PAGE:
Science

Researchers found silent mutations in COVID-19 that helped it infect people before they know

Prashasti Awasthi Mumbai | Updated on October 18, 2020 Published on October 18, 2020

Researchers at Duke University have found a number of “silent” mutations in the roughly 30,000 letters of the coronavirus genetic code that helped it thrive once it made the leap. The researchers believe that this has possibly helped the virus set the stage for the global pandemic.

The team of researchers noted that the subtle changes involved how the virus folded its RNA molecules within human cells.

For the study, published in the journal PeerJ and EurekAlert!, the team incorporated statistical tools that they developed to detect adaptive changes that arose in the SARS-CoV-2 genome in humans. Study’s lead author Alejandro Berrio, a postdoctoral associate in biologist Greg Wray's lab at Duke said in a statement: "We're trying to figure out what made this virus so unique."

The researchers have flagged mutations that changed the spike proteins. The study suggests that viral strains carrying these mutations were more likely to thrive.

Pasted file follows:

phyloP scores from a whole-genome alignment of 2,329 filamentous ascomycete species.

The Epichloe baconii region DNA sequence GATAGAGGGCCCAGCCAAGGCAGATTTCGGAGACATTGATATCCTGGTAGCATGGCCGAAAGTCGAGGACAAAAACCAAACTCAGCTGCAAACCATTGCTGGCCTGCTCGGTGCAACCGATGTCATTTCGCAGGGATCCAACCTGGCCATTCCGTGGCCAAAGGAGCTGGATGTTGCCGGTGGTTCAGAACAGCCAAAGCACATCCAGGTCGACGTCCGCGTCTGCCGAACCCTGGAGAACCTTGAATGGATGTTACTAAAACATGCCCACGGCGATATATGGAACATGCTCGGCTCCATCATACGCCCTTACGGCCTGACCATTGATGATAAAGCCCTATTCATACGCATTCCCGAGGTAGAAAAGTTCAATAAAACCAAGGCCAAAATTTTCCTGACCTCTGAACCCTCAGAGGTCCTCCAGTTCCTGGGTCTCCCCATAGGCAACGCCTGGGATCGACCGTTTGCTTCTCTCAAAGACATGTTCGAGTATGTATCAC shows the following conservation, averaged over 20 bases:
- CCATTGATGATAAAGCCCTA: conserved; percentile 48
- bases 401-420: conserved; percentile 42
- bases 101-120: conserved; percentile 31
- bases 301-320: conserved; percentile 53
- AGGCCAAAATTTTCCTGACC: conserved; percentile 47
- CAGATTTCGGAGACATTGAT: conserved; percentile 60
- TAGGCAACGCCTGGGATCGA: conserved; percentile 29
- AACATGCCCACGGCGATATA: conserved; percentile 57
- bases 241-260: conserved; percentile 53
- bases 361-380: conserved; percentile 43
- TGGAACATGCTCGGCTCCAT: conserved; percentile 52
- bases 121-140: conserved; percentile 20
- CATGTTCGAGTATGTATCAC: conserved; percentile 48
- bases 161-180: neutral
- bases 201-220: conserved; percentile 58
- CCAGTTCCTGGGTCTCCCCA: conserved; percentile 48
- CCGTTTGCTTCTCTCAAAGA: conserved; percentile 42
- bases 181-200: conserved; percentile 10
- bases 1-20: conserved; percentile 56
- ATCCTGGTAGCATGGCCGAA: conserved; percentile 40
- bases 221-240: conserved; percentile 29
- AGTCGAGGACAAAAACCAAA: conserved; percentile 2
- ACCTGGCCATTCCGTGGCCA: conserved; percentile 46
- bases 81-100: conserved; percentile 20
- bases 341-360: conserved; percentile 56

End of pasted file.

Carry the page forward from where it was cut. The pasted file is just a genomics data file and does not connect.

But with their approach, they also identified additional culprits that previous studies failed to detect.

The researchers reported the so-called silent mutations in two other regions of the SARS-CoV-2 genome. These are called Nsp4 and Nsp16. They seem to have given the virus a biological edge over previous strains without altering the proteins they encode.

One of the researchers explained in the study that instead of affecting proteins, the changes have affected the virus’ genetic make-up that is made of RNA. This helped the virus to take 3-D shapes and functions inside the human cells.

This helped the virus spread before people even know they have it. This has also made it difficult to control its spread than the SARS coronavirus outbreak of 2003.

Berrio added: “Nsp4 and Nsp16 are among the first RNA molecules that are produced when the virus infects a new person. The spike protein doesn't get expressed until later. So they could make a better therapeutic target because they appear earlier in the viral life cycle.”

The researchers believe that by pinpointing the genetic changes that enabled the new coronavirus to thrive in human hosts, the world can better predict future zoonotic disease outbreaks before they happen.

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Published on October 18, 2020
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